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    Hi, I'm a student who is about to be starting year 12 in September and am doing A Level Maths, Further Maths, Economics and English Lit. Currently, I plan to study either Economics or Mathematics at Cambridge, although if my GCSEs aren't as expected I will re-evaluate that.
    If I achieve my predictions, I will receive 10 A*s and 2As at GCSE so hypothetically, which degree subject am I more likely to be invited to interview for with these grades and which is generally the easiest to get accepted for?
    Also, I'm just wondering if my predicted grades would be competitive for Cambridge?
    Thanks.
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    (Original post by DavMax15)
    Hi, I'm a student who is about to be starting year 12 in September and am doing A Level Maths, Further Maths, Economics and English Lit. Currently, I plan to study either Economics or Mathematics at Cambridge, although if my GCSEs aren't as expected I will re-evaluate that.
    If I achieve my predictions, I will receive 10 A*s and 2As at GCSE so hypothetically, which degree subject am I more likely to be invited to interview for with these grades and which is generally the easiest to get accepted for?
    Also, I'm just wondering if my predicted grades would be competitive for Cambridge?
    Thanks.
    I don't have much input on this, but I will say you should be choosing your course based on what you enjoy more, rather than which is more/less competitive. They're pretty different courses. Read up on each of them and think about it.

    Good luck with the results; 10 A*s and 2 As is pretty good.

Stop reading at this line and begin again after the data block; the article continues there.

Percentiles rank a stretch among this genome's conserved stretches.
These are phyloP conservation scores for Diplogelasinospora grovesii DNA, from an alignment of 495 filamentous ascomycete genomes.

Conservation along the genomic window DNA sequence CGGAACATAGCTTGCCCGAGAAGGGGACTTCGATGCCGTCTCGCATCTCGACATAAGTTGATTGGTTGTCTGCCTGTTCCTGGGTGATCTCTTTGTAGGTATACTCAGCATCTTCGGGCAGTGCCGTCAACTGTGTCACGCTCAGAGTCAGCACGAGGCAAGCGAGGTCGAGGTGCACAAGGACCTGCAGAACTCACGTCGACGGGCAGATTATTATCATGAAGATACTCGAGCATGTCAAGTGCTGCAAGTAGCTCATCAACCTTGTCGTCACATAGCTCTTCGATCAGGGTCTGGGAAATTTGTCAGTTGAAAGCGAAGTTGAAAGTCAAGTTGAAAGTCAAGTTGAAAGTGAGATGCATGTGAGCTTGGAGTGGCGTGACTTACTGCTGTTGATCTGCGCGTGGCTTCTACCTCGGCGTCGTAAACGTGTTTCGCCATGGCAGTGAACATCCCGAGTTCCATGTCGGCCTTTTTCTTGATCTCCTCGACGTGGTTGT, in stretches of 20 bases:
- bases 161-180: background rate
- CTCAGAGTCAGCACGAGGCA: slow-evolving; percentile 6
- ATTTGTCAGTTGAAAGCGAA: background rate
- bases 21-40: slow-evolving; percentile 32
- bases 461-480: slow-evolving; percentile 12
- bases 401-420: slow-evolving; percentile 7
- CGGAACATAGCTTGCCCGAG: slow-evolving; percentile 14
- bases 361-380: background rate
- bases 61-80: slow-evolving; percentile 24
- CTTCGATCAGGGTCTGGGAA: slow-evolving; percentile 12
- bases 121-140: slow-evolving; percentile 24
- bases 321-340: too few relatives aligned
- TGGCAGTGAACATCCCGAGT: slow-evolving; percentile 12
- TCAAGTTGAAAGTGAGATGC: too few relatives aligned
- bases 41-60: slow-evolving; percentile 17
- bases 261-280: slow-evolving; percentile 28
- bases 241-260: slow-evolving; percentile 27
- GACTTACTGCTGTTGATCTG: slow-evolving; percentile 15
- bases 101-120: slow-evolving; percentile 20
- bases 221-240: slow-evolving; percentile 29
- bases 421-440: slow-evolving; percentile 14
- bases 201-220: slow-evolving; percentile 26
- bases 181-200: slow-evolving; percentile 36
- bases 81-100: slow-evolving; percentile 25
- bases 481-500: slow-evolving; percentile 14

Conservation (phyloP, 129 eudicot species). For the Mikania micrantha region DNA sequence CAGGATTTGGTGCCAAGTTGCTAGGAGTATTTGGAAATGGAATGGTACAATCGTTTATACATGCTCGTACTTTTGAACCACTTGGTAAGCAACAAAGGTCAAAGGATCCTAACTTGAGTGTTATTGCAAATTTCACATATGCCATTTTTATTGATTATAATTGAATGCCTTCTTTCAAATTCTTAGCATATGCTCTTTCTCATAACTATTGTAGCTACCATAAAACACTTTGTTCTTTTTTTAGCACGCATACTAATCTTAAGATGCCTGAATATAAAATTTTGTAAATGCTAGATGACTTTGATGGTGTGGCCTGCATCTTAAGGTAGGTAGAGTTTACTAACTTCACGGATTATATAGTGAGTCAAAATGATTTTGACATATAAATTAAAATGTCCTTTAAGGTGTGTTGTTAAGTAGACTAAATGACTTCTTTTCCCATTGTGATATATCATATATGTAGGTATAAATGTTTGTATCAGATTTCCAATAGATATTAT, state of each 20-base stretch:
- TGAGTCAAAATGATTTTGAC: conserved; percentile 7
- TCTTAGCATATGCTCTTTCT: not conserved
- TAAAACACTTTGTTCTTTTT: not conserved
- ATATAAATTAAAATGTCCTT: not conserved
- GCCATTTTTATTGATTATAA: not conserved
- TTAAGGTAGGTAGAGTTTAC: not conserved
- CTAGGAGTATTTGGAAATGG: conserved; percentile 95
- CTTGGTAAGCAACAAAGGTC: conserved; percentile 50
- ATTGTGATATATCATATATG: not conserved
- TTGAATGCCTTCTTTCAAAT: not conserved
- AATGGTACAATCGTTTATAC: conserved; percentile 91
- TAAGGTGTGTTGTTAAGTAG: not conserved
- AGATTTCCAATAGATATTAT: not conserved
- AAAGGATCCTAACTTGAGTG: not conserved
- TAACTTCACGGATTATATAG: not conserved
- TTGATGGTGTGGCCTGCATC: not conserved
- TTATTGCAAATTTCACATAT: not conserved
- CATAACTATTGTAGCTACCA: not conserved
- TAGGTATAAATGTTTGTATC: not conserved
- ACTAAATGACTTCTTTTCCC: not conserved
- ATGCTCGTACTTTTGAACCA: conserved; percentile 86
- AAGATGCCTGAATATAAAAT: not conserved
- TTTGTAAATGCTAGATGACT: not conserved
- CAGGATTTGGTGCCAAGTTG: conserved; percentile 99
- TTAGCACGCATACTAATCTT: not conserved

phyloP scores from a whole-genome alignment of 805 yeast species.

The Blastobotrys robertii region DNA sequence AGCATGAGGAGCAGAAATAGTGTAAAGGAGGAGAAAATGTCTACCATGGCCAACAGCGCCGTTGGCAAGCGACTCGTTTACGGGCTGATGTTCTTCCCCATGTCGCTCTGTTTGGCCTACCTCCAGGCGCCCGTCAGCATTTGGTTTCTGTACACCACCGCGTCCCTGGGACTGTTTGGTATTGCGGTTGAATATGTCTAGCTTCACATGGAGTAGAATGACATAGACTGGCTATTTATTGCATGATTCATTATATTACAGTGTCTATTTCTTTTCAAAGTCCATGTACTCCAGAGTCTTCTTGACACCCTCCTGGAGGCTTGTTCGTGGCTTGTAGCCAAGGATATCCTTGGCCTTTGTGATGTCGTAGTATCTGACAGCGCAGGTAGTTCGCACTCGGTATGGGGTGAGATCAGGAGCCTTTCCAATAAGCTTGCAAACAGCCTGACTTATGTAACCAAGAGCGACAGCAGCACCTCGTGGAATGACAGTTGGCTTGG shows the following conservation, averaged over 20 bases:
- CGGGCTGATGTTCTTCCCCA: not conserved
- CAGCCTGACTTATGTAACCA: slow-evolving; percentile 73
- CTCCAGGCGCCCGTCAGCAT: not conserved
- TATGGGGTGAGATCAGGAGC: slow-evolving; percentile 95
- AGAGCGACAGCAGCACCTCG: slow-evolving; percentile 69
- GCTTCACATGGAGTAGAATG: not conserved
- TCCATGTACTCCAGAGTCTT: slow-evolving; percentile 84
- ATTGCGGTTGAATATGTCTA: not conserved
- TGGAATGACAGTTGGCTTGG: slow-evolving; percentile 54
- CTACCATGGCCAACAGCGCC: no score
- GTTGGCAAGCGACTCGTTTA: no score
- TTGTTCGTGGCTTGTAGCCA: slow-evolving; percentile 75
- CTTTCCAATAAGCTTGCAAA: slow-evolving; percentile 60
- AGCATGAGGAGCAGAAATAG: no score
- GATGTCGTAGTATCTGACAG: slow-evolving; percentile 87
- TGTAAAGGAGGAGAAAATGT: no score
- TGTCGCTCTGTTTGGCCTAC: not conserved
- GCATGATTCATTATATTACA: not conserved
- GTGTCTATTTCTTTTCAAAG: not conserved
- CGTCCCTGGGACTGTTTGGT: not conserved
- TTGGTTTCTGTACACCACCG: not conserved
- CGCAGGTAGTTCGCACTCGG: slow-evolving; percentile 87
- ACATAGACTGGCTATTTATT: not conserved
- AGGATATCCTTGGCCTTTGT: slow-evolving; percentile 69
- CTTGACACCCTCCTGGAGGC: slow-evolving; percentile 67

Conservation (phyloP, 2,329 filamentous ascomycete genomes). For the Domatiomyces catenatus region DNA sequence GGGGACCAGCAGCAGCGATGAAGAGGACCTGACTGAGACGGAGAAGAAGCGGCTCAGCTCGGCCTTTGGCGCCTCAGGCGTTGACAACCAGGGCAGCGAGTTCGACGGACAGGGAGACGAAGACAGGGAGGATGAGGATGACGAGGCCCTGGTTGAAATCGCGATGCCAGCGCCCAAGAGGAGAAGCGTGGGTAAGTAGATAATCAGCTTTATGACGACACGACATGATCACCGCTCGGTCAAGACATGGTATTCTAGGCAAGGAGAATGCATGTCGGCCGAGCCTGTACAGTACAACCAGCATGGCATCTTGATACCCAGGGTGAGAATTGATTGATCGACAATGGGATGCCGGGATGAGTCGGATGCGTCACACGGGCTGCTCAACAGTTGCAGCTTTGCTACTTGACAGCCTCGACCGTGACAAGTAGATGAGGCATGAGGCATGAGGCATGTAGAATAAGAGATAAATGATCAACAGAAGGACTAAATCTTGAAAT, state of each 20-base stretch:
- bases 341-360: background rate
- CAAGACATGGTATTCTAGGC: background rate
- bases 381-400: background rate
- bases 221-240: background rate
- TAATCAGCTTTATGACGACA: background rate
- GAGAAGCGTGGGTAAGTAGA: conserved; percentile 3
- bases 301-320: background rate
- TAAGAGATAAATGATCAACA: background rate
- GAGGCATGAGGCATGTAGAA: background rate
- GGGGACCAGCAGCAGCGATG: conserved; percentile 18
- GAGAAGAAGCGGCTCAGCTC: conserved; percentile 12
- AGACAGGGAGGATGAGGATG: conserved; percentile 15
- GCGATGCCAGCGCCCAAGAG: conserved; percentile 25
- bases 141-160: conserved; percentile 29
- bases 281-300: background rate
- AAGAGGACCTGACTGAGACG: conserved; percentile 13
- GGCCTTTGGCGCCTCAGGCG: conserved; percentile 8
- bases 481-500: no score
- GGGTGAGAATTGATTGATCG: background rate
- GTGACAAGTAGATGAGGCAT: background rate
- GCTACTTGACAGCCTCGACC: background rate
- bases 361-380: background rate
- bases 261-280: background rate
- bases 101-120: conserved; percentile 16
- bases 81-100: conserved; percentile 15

Spoiler:
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    For what it's worth, I got 9 A*s, an A and a B at GCSE and I got onto the Maths course.
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    (Original post by StrangeBanana)
    I don't have much input on this, but I will say you should be choosing your course based on what you enjoy more, rather than which is more/less competitive. They're pretty different courses. Read up on each of them and think about it.

    Good luck with the results; 10 A*s and 2 As is pretty good.
    Spoiler:
    Show

    For what it's worth, I got 9 A*s, an A and a B at GCSE and I got onto the Maths course.
    Thanks for the reply, ATM I'm more looking at competitiveness with each subject because I have no experience with A-Levels yet - I may end up hating economics. Also, I'm aiming for a career in investment banking and I understand that both degrees can get me there. It's early days but I like to plan ahead and am not confident that I would succeed in the STEP, although I really enjoy Maths. That's the main reason why I'm considering economics as an alternative.
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    (Original post by DavMax15)
    Thanks for the reply, ATM I'm more looking at competitiveness with each subject because I have no experience with A-Levels yet - I may end up hating economics. Also, I'm aiming for a career in investment banking and I understand that both degrees can get me there. It's early days but I like to plan ahead and am not confident that I would succeed in the STEP, although I really enjoy Maths. That's the main reason why I'm considering economics as an alternative.
    Investment banking is a horrible job
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    (Original post by DavMax15)